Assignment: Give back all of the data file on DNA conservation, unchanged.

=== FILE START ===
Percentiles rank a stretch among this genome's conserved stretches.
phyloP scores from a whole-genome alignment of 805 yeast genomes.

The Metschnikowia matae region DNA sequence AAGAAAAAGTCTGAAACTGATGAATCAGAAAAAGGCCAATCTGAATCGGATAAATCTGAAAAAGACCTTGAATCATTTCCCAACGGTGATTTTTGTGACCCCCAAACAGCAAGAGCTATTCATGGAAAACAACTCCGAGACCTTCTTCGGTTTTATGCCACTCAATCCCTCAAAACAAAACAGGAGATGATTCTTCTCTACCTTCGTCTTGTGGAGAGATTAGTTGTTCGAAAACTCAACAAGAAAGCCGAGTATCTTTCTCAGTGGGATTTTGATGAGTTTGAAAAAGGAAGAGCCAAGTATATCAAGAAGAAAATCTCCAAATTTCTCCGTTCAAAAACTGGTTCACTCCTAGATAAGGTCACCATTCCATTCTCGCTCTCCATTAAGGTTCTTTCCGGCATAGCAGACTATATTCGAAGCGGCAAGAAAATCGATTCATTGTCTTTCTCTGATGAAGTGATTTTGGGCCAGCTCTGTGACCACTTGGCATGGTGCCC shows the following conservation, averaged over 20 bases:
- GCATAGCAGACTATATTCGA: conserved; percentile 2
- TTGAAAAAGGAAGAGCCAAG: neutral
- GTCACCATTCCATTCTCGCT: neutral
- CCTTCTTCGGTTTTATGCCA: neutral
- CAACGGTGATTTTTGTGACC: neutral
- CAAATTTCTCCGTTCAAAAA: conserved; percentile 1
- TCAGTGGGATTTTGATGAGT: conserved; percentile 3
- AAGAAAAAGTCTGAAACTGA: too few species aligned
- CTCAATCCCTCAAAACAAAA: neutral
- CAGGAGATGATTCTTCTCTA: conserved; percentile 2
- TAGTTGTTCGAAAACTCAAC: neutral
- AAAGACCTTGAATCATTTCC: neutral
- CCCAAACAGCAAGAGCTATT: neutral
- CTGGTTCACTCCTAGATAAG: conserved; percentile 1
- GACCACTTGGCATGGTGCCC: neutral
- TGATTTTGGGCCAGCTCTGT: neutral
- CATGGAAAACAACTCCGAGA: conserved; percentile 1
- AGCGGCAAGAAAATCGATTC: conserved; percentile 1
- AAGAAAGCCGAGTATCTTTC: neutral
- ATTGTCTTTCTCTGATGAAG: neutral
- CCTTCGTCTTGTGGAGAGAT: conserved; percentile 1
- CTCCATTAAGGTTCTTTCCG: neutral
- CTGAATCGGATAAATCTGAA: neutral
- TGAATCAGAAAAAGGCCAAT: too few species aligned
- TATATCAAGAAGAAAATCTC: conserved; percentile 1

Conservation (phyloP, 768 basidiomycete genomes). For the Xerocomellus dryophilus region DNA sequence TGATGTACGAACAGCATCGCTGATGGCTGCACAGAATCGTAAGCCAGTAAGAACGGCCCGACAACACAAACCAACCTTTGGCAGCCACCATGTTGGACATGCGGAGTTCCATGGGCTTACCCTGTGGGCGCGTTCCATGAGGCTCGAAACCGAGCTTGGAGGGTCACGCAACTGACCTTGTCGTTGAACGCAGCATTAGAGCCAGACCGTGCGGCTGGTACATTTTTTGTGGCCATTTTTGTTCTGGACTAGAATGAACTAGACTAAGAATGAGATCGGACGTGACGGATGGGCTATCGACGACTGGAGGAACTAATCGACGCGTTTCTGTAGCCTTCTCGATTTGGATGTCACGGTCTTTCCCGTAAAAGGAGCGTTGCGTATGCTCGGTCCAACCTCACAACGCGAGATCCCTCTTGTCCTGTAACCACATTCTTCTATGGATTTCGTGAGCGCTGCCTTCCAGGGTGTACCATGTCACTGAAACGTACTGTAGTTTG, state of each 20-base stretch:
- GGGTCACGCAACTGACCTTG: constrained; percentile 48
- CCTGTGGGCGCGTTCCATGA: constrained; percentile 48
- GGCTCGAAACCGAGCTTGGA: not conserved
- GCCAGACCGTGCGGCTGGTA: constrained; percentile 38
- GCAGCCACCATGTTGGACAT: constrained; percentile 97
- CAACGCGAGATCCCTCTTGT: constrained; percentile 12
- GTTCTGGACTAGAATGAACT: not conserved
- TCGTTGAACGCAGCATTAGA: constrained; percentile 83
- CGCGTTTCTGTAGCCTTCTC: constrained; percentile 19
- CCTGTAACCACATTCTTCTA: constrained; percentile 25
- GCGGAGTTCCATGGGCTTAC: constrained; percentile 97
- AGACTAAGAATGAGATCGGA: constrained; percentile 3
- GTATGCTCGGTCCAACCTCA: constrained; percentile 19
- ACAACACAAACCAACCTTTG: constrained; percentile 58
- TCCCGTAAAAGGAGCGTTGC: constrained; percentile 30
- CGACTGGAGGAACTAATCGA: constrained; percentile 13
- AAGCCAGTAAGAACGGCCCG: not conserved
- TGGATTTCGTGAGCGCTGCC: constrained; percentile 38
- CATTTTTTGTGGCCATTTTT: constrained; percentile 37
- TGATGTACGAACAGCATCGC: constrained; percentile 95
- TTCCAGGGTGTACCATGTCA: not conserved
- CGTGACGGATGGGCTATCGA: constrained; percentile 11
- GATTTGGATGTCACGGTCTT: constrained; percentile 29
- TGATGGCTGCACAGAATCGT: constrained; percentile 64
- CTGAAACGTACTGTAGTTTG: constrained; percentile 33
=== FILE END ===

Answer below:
Percentiles rank a stretch among this genome's conserved stretches.
phyloP scores from a whole-genome alignment of 805 yeast genomes.

The Metschnikowia matae region DNA sequence AAGAAAAAGTCTGAAACTGATGAATCAGAAAAAGGCCAATCTGAATCGGATAAATCTGAAAAAGACCTTGAATCATTTCCCAACGGTGATTTTTGTGACCCCCAAACAGCAAGAGCTATTCATGGAAAACAACTCCGAGACCTTCTTCGGTTTTATGCCACTCAATCCCTCAAAACAAAACAGGAGATGATTCTTCTCTACCTTCGTCTTGTGGAGAGATTAGTTGTTCGAAAACTCAACAAGAAAGCCGAGTATCTTTCTCAGTGGGATTTTGATGAGTTTGAAAAAGGAAGAGCCAAGTATATCAAGAAGAAAATCTCCAAATTTCTCCGTTCAAAAACTGGTTCACTCCTAGATAAGGTCACCATTCCATTCTCGCTCTCCATTAAGGTTCTTTCCGGCATAGCAGACTATATTCGAAGCGGCAAGAAAATCGATTCATTGTCTTTCTCTGATGAAGTGATTTTGGGCCAGCTCTGTGACCACTTGGCATGGTGCCC shows the following conservation, averaged over 20 bases:
- GCATAGCAGACTATATTCGA: conserved; percentile 2
- TTGAAAAAGGAAGAGCCAAG: neutral
- GTCACCATTCCATTCTCGCT: neutral
- CCTTCTTCGGTTTTATGCCA: neutral
- CAACGGTGATTTTTGTGACC: neutral
- CAAATTTCTCCGTTCAAAAA: conserved; percentile 1
- TCAGTGGGATTTTGATGAGT: conserved; percentile 3
- AAGAAAAAGTCTGAAACTGA: too few species aligned
- CTCAATCCCTCAAAACAAAA: neutral
- CAGGAGATGATTCTTCTCTA: conserved; percentile 2
- TAGTTGTTCGAAAACTCAAC: neutral
- AAAGACCTTGAATCATTTCC: neutral
- CCCAAACAGCAAGAGCTATT: neutral
- CTGGTTCACTCCTAGATAAG: conserved; percentile 1
- GACCACTTGGCATGGTGCCC: neutral
- TGATTTTGGGCCAGCTCTGT: neutral
- CATGGAAAACAACTCCGAGA: conserved; percentile 1
- AGCGGCAAGAAAATCGATTC: conserved; percentile 1
- AAGAAAGCCGAGTATCTTTC: neutral
- ATTGTCTTTCTCTGATGAAG: neutral
- CCTTCGTCTTGTGGAGAGAT: conserved; percentile 1
- CTCCATTAAGGTTCTTTCCG: neutral
- CTGAATCGGATAAATCTGAA: neutral
- TGAATCAGAAAAAGGCCAAT: too few species aligned
- TATATCAAGAAGAAAATCTC: conserved; percentile 1

Conservation (phyloP, 768 basidiomycete genomes). For the Xerocomellus dryophilus region DNA sequence TGATGTACGAACAGCATCGCTGATGGCTGCACAGAATCGTAAGCCAGTAAGAACGGCCCGACAACACAAACCAACCTTTGGCAGCCACCATGTTGGACATGCGGAGTTCCATGGGCTTACCCTGTGGGCGCGTTCCATGAGGCTCGAAACCGAGCTTGGAGGGTCACGCAACTGACCTTGTCGTTGAACGCAGCATTAGAGCCAGACCGTGCGGCTGGTACATTTTTTGTGGCCATTTTTGTTCTGGACTAGAATGAACTAGACTAAGAATGAGATCGGACGTGACGGATGGGCTATCGACGACTGGAGGAACTAATCGACGCGTTTCTGTAGCCTTCTCGATTTGGATGTCACGGTCTTTCCCGTAAAAGGAGCGTTGCGTATGCTCGGTCCAACCTCACAACGCGAGATCCCTCTTGTCCTGTAACCACATTCTTCTATGGATTTCGTGAGCGCTGCCTTCCAGGGTGTACCATGTCACTGAAACGTACTGTAGTTTG, state of each 20-base stretch:
- GGGTCACGCAACTGACCTTG: constrained; percentile 48
- CCTGTGGGCGCGTTCCATGA: constrained; percentile 48
- GGCTCGAAACCGAGCTTGGA: not conserved
- GCCAGACCGTGCGGCTGGTA: constrained; percentile 38
- GCAGCCACCATGTTGGACAT: constrained; percentile 97
- CAACGCGAGATCCCTCTTGT: constrained; percentile 12
- GTTCTGGACTAGAATGAACT: not conserved
- TCGTTGAACGCAGCATTAGA: constrained; percentile 83
- CGCGTTTCTGTAGCCTTCTC: constrained; percentile 19
- CCTGTAACCACATTCTTCTA: constrained; percentile 25
- GCGGAGTTCCATGGGCTTAC: constrained; percentile 97
- AGACTAAGAATGAGATCGGA: constrained; percentile 3
- GTATGCTCGGTCCAACCTCA: constrained; percentile 19
- ACAACACAAACCAACCTTTG: constrained; percentile 58
- TCCCGTAAAAGGAGCGTTGC: constrained; percentile 30
- CGACTGGAGGAACTAATCGA: constrained; percentile 13
- AAGCCAGTAAGAACGGCCCG: not conserved
- TGGATTTCGTGAGCGCTGCC: constrained; percentile 38
- CATTTTTTGTGGCCATTTTT: constrained; percentile 37
- TGATGTACGAACAGCATCGC: constrained; percentile 95
- TTCCAGGGTGTACCATGTCA: not conserved
- CGTGACGGATGGGCTATCGA: constrained; percentile 11
- GATTTGGATGTCACGGTCTT: constrained; percentile 29
- TGATGGCTGCACAGAATCGT: constrained; percentile 64
- CTGAAACGTACTGTAGTTTG: constrained; percentile 33